Paula do Prado

Fibre Art

Paula do Prado is a full time artist based in Sydney working in textiles, collage, painting, soft objects and text. Born in Montevideo, Uruguay, do Prado emigrated to Australia in 1986. Her work explores identity in relation to authenticity, privilege and belonging. In particular she draws on her mixed European and Afro-Uruguayan heritage to investigate the politics of experience as a migrant living on stolen land. Intertwining past and present, notions of home and away, real and imagined, her work often uses the decorative including pattern, colour and texture to create multiple layers of meaning.

Paula is currently working on an ongoing series of experimental fibre studies she calls 'Hybrid Forms'. Visually these works reference a combination of forms; feminine and masculine reproductive organs, animals (owls, octopi, jellyfish) and ceremonial African masks. Eyes are a recurring symbolic motif as windows to the soul, seeing and not seeing and simultaneously looking towards the past and future. Each work in the series is highly individual and a one-off piece. The intensive handmade process blends traditional and non-traditional textile techniques and materials. Hybrid Forms are talisman like objects that attempt to connect to the spiritual through the power of transformation.

Paula holds a Bachelor of Fine Arts (Textiles) with First Class Honours and a Master of Fine Arts from Art & Design at the University of New South Wales. She has previously lectured in Textiles at Art & Design and now continues to facilitate a range of independent art workshops in soft sculpture. She has held several solo and groups shows in Australia as well as overseas in Mexico, Brooklyn USA and Brighton UK.


What is your 'origin story'?! Where did it all start? 

I have always been very creative. I used to sneak in a pencil to my cot when I was about 2 or 3 and do some tiny drawings on the wall. My mum was and still is very supportive, she'd get me my favourite pencil to use, those big triangular carpenters pencils and always made sure she had crafty bits and pieces on hand for me to use. Drawing and making with everyday materials is how I used to play as a child, we couldn't afford expensive toys and so I grew up making my own dolls, dolls clothes and using lots of paper and fabric scraps, buttons, and yarn. My making process hasn't changed much!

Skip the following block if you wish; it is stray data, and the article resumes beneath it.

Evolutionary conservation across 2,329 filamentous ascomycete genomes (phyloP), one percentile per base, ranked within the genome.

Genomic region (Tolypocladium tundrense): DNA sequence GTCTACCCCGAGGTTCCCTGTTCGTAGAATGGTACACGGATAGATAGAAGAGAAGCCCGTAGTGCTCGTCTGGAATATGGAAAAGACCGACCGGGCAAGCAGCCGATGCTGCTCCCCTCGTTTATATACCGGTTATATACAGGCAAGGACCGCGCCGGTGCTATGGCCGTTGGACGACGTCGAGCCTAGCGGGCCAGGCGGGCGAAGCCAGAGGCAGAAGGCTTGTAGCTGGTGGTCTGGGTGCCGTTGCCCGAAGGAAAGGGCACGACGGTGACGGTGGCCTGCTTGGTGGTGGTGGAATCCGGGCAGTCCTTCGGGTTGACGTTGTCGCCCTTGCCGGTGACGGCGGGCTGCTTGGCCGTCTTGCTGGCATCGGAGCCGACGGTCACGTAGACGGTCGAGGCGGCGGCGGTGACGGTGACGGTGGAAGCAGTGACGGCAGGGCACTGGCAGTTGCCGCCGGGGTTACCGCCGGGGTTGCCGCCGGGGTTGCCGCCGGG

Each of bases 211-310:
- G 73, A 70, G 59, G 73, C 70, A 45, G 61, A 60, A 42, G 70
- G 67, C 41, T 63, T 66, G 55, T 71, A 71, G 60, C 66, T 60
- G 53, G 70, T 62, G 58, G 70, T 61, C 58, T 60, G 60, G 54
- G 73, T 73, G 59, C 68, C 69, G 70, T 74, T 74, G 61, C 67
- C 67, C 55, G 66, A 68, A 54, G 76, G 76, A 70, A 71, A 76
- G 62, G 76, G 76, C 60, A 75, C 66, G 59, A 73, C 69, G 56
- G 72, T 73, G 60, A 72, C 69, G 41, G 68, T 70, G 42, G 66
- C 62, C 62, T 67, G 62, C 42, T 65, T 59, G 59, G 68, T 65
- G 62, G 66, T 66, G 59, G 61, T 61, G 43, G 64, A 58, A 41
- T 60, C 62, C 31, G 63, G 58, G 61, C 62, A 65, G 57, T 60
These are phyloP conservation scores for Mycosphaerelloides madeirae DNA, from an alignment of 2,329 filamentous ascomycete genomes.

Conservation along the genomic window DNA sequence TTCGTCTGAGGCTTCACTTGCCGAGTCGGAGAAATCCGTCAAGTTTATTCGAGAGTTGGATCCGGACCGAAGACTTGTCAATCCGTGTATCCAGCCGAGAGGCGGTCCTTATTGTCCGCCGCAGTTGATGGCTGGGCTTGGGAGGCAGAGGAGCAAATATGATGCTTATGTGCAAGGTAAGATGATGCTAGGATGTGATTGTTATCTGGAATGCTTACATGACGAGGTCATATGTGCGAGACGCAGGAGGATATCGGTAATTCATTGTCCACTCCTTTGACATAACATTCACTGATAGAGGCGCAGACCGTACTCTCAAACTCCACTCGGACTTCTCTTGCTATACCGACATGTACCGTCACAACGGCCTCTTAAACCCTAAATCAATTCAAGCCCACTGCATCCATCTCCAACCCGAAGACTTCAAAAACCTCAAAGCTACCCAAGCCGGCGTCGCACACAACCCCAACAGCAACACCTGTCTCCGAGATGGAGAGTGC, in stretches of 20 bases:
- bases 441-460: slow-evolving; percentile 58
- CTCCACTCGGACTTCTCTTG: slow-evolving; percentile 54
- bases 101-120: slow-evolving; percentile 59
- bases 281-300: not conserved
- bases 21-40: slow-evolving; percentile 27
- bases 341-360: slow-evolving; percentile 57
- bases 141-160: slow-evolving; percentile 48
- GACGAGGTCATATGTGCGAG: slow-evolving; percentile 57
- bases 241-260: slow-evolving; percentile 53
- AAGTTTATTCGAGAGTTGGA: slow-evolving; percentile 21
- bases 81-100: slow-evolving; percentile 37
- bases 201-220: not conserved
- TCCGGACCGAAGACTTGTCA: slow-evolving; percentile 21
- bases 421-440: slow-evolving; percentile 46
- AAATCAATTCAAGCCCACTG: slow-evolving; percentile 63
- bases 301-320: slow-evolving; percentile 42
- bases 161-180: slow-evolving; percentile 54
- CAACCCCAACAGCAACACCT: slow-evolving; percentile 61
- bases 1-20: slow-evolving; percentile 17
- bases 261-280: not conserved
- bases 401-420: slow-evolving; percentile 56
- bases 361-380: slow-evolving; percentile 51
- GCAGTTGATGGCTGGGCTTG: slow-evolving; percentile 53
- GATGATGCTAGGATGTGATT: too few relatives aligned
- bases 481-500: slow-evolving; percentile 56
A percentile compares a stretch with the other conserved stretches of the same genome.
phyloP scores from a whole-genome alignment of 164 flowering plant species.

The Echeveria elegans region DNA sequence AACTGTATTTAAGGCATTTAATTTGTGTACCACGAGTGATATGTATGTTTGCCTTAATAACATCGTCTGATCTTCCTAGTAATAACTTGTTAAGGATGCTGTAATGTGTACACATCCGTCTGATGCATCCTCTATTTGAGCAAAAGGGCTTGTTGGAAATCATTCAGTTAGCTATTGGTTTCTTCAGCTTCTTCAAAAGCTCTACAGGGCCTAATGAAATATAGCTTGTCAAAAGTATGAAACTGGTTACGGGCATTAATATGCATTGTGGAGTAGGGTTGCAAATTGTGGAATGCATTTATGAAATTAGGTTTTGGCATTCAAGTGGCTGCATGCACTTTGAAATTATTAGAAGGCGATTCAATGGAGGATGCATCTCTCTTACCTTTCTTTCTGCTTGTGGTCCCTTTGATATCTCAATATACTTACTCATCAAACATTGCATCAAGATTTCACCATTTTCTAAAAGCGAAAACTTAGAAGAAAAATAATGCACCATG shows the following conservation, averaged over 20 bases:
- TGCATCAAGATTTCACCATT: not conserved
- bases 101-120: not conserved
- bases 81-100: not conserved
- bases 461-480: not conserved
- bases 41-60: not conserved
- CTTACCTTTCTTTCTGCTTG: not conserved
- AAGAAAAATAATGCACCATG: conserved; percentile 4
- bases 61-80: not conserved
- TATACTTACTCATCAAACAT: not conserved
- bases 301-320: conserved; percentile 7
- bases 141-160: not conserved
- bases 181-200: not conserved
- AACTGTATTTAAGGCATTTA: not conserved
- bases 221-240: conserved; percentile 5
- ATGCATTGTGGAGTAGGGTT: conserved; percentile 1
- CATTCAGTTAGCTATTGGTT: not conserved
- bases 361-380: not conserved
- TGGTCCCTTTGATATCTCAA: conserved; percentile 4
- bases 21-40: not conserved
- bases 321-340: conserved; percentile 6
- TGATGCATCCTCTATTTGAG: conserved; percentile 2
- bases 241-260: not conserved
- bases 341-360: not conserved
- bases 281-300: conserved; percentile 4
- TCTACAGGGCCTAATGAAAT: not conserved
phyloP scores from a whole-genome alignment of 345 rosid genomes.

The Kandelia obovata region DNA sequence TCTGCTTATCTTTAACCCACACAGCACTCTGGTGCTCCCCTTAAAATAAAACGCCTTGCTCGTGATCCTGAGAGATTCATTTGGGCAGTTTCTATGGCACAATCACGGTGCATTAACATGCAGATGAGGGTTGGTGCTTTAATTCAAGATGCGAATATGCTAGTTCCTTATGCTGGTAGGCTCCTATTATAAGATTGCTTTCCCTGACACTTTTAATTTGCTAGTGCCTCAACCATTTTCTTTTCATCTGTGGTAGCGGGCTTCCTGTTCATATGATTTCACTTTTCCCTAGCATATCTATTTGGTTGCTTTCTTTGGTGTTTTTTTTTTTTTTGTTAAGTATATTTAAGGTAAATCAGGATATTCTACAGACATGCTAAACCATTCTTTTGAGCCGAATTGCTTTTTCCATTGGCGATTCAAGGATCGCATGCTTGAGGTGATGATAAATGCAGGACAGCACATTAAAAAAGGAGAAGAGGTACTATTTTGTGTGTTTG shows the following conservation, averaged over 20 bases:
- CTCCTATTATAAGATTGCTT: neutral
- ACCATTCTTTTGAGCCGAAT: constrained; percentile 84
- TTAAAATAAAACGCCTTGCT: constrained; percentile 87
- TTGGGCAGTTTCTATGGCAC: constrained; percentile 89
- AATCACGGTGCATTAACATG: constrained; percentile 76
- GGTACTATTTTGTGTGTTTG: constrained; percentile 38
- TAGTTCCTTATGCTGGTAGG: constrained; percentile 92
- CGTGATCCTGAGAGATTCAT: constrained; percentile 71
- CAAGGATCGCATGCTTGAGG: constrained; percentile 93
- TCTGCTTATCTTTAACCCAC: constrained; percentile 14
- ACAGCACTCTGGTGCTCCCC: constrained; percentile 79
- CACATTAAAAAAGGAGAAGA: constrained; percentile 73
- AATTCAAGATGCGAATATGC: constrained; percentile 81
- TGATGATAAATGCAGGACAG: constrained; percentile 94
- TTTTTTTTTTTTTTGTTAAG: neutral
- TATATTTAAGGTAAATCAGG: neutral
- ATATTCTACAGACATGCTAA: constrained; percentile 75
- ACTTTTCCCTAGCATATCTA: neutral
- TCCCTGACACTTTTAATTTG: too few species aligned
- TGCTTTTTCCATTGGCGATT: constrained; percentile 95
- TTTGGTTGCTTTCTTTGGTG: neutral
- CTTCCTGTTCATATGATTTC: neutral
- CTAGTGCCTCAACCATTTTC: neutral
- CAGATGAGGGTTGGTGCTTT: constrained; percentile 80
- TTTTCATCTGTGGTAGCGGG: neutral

Describe the last thing you made?

A series of six of my Hybrid Form fibre pieces for the Object Shop!

What part of the making process do you enjoy the most?

All of it. I like to imagine new pieces and shapes, sometimes that will come from a little sample I have done or something I made a long time ago that I am now ready to work back into. I love the process of making itself, sourcing materials, researching African (specifically Yoruba) and Latin American craft and making techniques.

Who should we be following on Instagram? Who are your favourite local makers?

So many talented makers out there! But here are a few of my faves: @yarrenyty_arltere @lynda_draper @sianboucherd @mafu_cardoso and @hannahbronte.

What's next on the horizon for you?

A solo show at AIRSpace Gallery in Marrickville mid 2018!

Image: Paula do Prado, Onda 2017, Cotton, felt, hemp, silk paper yarn, wire, polystring, seed beads, Tumi beads, fair trade a├žai beads.50 x 44cm. Photo Andy Stevens